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The Black Death in Egypt and England: A Comparative Study.

The Black Death in Egypt and England: A Comparative Study. By Stuart J. Borsch (Austin: University of Texas Press, 2005. xii plus 195 pp. $50.00).

Borsch's book probably contains a few nuggets of gold (as opposed to fool's gold). Yet the fact remains that most of the guiding hypothesis and conclusions found in it serve to confirm the correctness of the assumption mistakenly attributed to Edward Said (in his Orientalism: 1978, misreading what Said wrote on page 204) to the effect that present-day Westerners are incapable of writing objectively about the history of Non-western lands. (In that paragraph pinpointed by Robert Irwin in The Lust for Knowing, London, Allen Lane, 2006, pp 290, 372, Said in fact clearly stated that he was writing about the situation in "the nineteenth century" pp. 203-4). Yet once brought into being, the disease virus ("Orientalism") continued to persist as one of the several forms of discourse found in academic places in the West.

Writing (as an "Orientalist") in the early years of the twenty-first century, Borsch contrasts what he takes to be the entirely forward-looking and enlightened responses of the English landholding classes (no mention of the Church as holder of 20-25% of the land of England) to the demographic hemorrhages caused by the bubonic plague in and after 1348 / 49 with (2) the initiative-stifling responses made by the land-holders of Egypt, the Mamluk ruling elite. Cleaving tight to the outmoded assumptions of American school-boy history that "England" had always been in the forefront of progress until it was overtaken by the USA after World War I, Borch tells us that "England's economy epitomized the most positive economic transformations that took place in Western Europe in the wake of the plagues." [p 16]

Borsch then trots out a listing of these "positive" elements. "The scarcity of labor in England destroyed the remnants of the manorial system which was replaced by tenant farming. Wages rose, rents and grain prices dropped ... and the economy fully recovered by the year 1500."[p. 16] In all this the "salient point" was the nature of the landholding systems. Hammering this point home, he states "the different structures of the landholding systems [found in England, as opposed to that in Egypt] were the key element that determined the final outcome in the two countries." [p.20]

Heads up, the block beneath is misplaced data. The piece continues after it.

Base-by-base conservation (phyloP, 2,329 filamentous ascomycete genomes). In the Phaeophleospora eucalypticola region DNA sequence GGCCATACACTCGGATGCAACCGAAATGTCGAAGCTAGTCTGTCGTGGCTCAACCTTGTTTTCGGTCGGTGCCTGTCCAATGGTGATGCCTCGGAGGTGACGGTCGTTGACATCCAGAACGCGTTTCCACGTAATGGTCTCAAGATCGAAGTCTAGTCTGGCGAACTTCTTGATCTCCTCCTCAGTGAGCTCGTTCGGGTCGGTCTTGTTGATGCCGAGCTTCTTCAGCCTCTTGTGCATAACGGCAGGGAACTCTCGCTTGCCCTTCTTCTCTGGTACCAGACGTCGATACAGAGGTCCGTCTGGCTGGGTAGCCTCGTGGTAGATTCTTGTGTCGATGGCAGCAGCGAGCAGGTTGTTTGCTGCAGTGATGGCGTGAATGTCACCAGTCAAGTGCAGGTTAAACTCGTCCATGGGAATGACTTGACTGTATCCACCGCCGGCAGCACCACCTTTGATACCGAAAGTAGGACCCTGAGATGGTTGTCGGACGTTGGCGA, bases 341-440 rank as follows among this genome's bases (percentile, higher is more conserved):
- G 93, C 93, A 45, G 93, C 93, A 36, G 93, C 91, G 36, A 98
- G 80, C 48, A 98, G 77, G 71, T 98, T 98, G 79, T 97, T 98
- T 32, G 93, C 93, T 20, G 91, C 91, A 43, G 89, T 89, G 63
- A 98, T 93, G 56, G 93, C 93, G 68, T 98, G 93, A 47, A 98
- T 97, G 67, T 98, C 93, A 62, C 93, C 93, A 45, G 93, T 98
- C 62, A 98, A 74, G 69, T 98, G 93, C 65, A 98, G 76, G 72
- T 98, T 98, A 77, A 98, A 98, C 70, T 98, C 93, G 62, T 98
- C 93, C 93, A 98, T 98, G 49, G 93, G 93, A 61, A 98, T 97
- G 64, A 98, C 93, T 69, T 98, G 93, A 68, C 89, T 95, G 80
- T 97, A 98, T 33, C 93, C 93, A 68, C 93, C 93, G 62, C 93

Unfortunately for Borsch's reputation as a "Comparative historian" all of the old truisms about England's wondrous recovery from the Black Death of 1348-51 and from later visitations of bubonic plague have been shown to be partially or totally false. By West European standards, England in 1500 was a backwater. This was still the case in 1600 and 1650. Indeed if one were to assign a single book to students to tell them how it came to pass that Britain had become the economic super-power of the 19th century one would ignore Borsch entirely and would point them in the direction of Kenneth Pomeranz, The Great Divergence: Europe, China and the Making of the Modern World (Princeton: Princeton University Press, 2000).

What then does Borsch contribute to the furtherance of the study of plague and post-plague history of Egypt? He tells us that he learned colloquial Arabic and picked up the ability to read medieval documents found in Cairene archives. These in themselves are tremendous achievements, evidence of a huge investment in terms of time and of money spent on basic necessities while acquiring these skills. All very commendable. And in particular, Borsch found a wealth of here-to-fore unpublished information in the Ministry of Religious Endowments, in the waqt deeds, created on behalf of the landholding class.[pp 10-11].

But, and this is where the problem lies, once Borsch had acquired all this information, he had to sort out how to present it to the wider world. Given that the information standing on its own was, it seems, of antiquarian value only, he had to establish a wider context into which it could be placed. The end result was his comparative study of the (allegedly) initiative-stifling landholding class of Egypt, the Mamluks, contrasted with (allegedly) enlightened landholding classes of England. By giving pride of place to the (alleged) actions of one category of persons--landholders--Borsch underplayed or ignored the role of other categories of persons. Thus in the splendid Non-Orientalist book, Before European Hegemony (Oxford U.P. 1989) (which Borch only cites in order knock it) Janet Abu-Lugard points out that the events that finally and fatally weakened Mamluk Egypt's ability to recover from the hemorrhage of population occasioned by the Black Death and successive visitations of bubonic plague stemmed from the collapse of Egypt's overseas trading links--Venice, Egypt, India, China--occasioned by the Portuguese establishment of direct links by way of the ocean-sea around South Africa to India.

In short, bits and pieces of Borsch's completed research--his efforts to establish the value of various units of currency for example--might form the subject matter of articles in specialist journals. But as a book?

Sheldon Watts

American University in Cairo
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Author:Watts, Sheldon
Publication:Journal of Social History
Article Type:Book review
Date:Sep 22, 2007
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